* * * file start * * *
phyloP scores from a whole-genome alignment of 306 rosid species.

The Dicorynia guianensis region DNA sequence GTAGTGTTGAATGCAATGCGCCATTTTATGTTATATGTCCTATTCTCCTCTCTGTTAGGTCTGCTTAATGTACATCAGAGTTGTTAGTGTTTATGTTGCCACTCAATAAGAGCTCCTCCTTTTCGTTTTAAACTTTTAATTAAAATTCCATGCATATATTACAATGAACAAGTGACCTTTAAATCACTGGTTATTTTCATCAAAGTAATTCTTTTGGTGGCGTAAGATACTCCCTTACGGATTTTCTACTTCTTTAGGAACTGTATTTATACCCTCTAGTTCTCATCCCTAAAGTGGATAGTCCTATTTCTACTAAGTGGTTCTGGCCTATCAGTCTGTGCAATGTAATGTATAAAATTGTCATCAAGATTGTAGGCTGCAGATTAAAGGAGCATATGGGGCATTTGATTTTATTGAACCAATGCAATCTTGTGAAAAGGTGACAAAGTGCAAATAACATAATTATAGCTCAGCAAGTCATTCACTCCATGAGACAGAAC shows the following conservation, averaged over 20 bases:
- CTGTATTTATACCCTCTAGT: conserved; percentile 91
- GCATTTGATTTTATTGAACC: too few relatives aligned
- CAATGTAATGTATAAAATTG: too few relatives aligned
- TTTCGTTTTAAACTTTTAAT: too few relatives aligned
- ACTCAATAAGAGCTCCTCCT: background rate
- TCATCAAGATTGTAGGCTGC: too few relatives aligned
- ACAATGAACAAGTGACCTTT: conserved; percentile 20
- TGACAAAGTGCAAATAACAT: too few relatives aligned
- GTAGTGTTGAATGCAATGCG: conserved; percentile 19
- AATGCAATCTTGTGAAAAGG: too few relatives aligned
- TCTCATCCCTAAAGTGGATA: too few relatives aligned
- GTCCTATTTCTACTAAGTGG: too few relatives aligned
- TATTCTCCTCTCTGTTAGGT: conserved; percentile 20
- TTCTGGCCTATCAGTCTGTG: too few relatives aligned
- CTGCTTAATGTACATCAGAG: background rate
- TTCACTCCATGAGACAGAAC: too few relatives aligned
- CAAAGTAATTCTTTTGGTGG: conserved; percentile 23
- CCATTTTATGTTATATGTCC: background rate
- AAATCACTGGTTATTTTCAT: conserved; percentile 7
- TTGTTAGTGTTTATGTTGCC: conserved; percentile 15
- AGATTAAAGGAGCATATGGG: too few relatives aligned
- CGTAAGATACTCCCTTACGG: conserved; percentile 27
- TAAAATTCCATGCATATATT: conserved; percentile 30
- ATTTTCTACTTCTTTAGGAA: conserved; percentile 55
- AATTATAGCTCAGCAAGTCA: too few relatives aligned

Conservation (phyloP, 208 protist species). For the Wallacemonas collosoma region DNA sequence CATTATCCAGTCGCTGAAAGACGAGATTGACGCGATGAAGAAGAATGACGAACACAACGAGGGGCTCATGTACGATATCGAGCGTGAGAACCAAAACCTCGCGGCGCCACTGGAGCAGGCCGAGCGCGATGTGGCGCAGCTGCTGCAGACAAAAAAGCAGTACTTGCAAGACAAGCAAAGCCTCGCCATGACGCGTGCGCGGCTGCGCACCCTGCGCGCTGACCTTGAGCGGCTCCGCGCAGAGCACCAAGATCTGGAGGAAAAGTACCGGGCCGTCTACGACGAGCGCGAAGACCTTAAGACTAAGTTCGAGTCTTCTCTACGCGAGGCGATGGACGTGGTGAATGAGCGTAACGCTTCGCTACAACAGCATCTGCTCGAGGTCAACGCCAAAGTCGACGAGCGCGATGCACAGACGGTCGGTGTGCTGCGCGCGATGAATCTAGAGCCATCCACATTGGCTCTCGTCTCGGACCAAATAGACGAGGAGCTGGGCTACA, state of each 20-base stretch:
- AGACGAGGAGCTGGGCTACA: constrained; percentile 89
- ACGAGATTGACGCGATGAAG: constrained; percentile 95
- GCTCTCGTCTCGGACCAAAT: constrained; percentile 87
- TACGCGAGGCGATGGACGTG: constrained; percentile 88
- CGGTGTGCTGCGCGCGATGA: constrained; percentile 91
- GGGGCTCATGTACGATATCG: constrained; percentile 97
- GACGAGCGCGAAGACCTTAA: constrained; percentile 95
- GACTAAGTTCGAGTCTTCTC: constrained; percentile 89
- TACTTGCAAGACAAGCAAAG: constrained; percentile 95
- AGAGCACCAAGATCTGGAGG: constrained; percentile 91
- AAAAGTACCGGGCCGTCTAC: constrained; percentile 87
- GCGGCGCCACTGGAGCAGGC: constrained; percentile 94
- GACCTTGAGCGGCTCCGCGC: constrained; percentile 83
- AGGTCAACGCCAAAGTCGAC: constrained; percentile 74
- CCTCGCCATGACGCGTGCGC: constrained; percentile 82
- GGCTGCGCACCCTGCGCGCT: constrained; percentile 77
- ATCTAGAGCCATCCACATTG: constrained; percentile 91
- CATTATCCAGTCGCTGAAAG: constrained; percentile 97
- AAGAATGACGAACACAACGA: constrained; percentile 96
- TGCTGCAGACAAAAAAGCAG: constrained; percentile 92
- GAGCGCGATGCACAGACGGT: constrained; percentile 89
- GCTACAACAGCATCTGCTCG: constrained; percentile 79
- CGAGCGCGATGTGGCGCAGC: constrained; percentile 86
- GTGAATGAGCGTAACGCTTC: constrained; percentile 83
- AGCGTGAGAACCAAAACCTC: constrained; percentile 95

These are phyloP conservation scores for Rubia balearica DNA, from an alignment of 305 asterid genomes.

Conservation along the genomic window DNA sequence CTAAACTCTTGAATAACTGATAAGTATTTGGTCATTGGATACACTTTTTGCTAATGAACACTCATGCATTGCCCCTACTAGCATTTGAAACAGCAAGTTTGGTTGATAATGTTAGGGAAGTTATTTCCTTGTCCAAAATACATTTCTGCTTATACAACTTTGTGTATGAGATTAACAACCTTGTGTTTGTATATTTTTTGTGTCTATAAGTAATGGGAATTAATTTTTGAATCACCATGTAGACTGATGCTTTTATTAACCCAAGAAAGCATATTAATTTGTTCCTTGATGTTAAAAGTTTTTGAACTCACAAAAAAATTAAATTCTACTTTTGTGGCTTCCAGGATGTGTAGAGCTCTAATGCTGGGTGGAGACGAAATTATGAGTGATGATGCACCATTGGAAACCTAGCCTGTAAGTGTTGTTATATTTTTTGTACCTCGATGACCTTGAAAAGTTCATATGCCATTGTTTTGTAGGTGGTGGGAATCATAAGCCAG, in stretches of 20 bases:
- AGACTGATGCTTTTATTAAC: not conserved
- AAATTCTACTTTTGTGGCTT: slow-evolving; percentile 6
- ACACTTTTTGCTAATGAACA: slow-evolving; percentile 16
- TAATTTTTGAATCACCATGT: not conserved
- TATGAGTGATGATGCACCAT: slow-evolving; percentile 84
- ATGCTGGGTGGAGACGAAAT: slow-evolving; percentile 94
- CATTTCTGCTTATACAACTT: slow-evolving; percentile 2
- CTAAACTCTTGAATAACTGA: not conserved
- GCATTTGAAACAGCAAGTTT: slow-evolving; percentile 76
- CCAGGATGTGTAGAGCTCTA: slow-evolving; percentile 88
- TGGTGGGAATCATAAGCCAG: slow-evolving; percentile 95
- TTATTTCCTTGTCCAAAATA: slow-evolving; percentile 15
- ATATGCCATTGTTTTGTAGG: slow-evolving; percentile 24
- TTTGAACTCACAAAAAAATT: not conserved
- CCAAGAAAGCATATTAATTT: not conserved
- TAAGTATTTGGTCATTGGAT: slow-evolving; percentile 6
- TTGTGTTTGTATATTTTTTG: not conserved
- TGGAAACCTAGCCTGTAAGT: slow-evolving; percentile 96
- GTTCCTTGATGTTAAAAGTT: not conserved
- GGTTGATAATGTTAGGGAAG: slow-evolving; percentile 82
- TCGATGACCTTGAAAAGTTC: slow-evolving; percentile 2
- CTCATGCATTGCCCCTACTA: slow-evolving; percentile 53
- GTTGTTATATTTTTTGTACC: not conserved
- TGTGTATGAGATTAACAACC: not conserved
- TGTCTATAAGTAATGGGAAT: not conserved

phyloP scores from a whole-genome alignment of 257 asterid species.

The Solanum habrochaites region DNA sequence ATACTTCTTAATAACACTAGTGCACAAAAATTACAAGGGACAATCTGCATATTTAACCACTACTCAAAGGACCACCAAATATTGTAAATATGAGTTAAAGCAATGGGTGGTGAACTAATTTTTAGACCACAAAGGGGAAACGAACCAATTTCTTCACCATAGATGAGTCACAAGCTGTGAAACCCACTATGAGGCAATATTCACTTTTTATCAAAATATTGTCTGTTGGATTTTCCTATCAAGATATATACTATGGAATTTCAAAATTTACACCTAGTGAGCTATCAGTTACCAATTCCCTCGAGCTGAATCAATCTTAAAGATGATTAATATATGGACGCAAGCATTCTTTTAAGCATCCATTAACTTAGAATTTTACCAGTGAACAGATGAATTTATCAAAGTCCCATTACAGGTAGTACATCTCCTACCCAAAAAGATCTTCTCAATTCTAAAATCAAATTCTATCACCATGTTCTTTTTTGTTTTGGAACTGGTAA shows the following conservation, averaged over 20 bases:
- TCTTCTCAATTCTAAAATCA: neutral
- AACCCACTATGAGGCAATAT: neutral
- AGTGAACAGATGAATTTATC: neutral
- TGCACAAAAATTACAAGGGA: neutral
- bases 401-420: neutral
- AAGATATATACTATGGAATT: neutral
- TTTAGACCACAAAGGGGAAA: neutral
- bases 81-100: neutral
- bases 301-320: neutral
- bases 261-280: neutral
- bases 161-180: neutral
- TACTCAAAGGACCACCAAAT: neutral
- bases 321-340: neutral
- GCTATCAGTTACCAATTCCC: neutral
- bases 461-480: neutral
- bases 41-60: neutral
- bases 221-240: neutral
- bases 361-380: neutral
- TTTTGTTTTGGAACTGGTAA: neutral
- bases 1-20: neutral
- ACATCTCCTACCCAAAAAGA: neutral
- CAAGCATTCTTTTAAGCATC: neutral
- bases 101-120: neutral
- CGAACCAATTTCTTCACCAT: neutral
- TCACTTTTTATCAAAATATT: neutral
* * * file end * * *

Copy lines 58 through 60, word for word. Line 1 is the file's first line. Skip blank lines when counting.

- ACACTTTTTGCTAATGAACA: slow-evolving; percentile 16
- TAATTTTTGAATCACCATGT: not conserved
- TATGAGTGATGATGCACCAT: slow-evolving; percentile 84